The partner wanted to eventually see this but he never got around to it. This is what I was heading towards when I was distracted by the Laurel and Hardy museum when I was coming back from Augusta. I did eventually get back on track and I was able to find them although trying to get a GPS address for them was a bit of a pain, but it is 1065 Guidestones Rd., Nuberg, GA.

The guidestones are about 19 foot and total there are the guidelines in 8 languages (English, Spanish, Swahili, Hindi, Hebrew, Arabic, Chinese, and Russian) and there are other things in 4 others. These are what the guidestones say:

1) Maintain humanity under 500,000,000 in perpetual balance with nature.
2) Guide reproduction wisely — improving fitness and diversity.
3) Unite humanity with a living new language.
4) Rule passion — faith — tradition — and all things with tempered reason.
5) Protect people and nations with fair laws and just courts.
6) Let all nations rule internally resolving external disputes in a world court.
7) Avoid petty laws and useless officials.
8) Balance personal rights with social duties.
9) Prize truth — beauty — love — seeking harmony with the infinite.
10) Be not a cancer on the earth — Leave room for nature — Leave room for nature.

Here is a youtube video about them as I cannot put up the good photo I took of them.

So are these rules good to live by? What do you think? Which one is going to be the hardest to do? Personally I vote 7!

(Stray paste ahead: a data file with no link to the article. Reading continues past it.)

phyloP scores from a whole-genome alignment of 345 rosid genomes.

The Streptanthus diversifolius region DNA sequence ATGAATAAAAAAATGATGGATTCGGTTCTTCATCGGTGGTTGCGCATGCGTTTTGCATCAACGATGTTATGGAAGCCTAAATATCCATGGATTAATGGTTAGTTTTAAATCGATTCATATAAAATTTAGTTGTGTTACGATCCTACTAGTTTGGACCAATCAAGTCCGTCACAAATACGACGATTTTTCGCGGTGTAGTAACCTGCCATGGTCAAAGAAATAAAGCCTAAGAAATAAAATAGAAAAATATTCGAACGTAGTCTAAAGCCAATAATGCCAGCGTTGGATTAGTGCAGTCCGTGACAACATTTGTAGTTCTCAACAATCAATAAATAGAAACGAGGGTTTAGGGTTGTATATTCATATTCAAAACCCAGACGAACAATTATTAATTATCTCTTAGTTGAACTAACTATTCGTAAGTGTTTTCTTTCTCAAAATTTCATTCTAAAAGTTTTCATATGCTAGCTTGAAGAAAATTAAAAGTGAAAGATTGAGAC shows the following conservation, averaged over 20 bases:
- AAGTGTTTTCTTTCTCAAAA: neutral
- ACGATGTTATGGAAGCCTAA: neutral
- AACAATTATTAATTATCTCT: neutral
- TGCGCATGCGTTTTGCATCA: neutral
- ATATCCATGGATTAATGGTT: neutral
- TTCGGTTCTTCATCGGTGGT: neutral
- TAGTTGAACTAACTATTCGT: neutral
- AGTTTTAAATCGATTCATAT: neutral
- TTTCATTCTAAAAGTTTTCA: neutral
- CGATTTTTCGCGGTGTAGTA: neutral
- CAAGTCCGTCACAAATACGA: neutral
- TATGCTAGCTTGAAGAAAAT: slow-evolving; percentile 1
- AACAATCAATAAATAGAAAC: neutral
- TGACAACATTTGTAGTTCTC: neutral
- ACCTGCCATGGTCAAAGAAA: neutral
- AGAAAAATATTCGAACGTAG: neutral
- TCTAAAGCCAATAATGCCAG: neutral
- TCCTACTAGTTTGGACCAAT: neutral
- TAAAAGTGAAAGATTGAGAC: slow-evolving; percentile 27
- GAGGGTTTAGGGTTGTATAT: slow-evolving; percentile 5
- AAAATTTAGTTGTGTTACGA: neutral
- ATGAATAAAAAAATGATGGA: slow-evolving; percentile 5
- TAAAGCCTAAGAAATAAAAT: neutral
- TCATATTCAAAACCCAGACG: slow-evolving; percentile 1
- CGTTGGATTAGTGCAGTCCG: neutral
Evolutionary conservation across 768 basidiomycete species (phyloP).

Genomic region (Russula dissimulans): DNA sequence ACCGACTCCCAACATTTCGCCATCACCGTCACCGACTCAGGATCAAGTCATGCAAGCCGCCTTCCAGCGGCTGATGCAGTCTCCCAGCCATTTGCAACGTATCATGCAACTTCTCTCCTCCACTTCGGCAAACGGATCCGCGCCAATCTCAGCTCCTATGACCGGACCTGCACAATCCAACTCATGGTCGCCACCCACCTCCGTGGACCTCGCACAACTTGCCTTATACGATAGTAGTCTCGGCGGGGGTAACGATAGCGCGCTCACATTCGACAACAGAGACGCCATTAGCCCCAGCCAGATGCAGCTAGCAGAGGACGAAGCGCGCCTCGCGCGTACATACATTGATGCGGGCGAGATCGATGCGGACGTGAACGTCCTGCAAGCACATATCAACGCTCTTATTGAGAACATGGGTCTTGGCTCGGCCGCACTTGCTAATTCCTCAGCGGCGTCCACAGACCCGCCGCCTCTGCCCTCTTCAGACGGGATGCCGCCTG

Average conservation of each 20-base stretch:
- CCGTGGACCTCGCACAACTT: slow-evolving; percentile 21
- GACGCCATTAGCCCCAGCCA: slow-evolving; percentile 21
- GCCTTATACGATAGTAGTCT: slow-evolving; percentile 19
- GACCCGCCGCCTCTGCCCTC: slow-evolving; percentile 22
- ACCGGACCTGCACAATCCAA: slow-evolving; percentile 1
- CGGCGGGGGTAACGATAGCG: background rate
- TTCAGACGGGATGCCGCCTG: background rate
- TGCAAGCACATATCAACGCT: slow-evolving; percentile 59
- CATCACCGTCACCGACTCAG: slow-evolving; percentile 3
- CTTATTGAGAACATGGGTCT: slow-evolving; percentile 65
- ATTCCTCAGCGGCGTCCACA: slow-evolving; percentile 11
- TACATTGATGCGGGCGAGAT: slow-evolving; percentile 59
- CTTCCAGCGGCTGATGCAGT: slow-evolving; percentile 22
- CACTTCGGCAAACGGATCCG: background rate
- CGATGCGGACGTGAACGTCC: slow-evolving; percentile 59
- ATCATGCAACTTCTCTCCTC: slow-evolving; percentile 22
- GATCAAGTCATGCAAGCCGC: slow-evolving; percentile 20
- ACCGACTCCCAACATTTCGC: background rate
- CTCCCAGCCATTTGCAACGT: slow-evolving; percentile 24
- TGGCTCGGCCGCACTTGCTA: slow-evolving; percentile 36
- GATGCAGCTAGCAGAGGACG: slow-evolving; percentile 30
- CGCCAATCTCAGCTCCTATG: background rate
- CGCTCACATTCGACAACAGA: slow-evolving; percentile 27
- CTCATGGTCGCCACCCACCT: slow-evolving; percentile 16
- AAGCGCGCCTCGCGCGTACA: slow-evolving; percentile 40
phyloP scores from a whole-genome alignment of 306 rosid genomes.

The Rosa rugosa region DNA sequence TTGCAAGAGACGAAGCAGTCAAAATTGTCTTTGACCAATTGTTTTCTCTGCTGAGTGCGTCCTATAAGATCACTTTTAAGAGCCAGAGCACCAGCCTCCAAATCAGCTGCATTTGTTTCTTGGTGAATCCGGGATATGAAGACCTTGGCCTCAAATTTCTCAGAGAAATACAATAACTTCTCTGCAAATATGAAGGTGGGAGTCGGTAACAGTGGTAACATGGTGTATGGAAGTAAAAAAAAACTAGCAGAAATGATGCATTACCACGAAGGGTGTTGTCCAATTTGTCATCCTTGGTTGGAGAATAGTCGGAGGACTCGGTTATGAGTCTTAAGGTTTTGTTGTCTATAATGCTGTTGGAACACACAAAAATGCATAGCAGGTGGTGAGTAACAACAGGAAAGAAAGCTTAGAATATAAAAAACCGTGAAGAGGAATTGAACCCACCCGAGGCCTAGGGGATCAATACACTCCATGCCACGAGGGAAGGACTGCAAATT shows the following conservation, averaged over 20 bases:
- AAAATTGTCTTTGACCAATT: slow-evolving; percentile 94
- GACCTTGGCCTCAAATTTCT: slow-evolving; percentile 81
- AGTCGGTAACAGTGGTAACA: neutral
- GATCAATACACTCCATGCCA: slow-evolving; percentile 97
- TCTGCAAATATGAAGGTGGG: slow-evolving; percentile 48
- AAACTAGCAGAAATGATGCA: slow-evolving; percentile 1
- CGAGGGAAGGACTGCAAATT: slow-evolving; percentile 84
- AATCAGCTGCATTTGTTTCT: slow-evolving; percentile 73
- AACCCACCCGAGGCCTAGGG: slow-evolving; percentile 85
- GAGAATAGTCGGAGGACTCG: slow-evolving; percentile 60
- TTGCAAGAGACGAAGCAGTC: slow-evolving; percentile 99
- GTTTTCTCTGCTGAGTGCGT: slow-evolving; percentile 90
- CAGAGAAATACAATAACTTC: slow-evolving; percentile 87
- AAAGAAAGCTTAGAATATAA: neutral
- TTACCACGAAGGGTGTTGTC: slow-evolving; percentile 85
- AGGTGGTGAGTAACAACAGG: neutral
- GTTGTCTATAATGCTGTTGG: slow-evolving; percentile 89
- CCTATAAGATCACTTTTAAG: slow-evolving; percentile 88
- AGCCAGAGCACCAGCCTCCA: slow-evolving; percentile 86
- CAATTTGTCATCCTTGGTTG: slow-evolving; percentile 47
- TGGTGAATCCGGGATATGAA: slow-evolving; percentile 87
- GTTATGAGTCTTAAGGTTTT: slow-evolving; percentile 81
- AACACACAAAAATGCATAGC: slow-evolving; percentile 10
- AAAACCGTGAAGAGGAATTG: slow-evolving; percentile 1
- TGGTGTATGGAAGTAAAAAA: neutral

Completed: 2015

Categories: Travel | Tags: , ,

Laurel and Hardy Museum

I’m becoming a big fan of Roadside America attractions and now will just stop whenever I see something that looks interesting and I have the time.

So I was coming back from Augusta getting a tour of the Equality Clinic where I am eventually going to be volunteering, and was going back home when I saw this little sign saying “Laurel and Hardy Museum”.

“Hmm…”, I thought to myself, “My grandmother might like that!” and turned off at the rapidly approaching next exit to go to it. After following the whole TWO signs, I was convinced I had to have passed it, so I asked both iVarney (my iphone which has both Siri and a voice activated search) and Moses (my voice-activated Garmin) to try to find the museum. Wouldn’t you know it, neither of them even came close, although I have to assume it is because “Laurel and Hardy” is not a common search, although they really wanted to take me to the closest Party City. Sigh.

So I was looking and looking for a place to pull over and there is nothing on that stretch of road. Luckily I knew if I continued, surely something would have to appear. Of course the first available parking lot happened to be their museum.

They are open most, but not all days of the week over in Harlem GA. As someone who is not a big fan I really had very little idea of what I was looking at. I am actually not sure which one is which if I can be honest. I mostly just know them from the references that are made to them in cartoons. I was more of an Abbott and Costello fan personally. They had tons of memorabilia in a decent sized room, maybe a little bigger than the average living room.

The cost is donation based so I gave them $5 as while I am not a fan of theirs, I want to make sure it stays open so that my grandmother can visit it one day. She would get a kick out of it!

Since I am not incredibly versed in Laurel and Hardy, what is your favourite movie of theirs?

Completed : 2015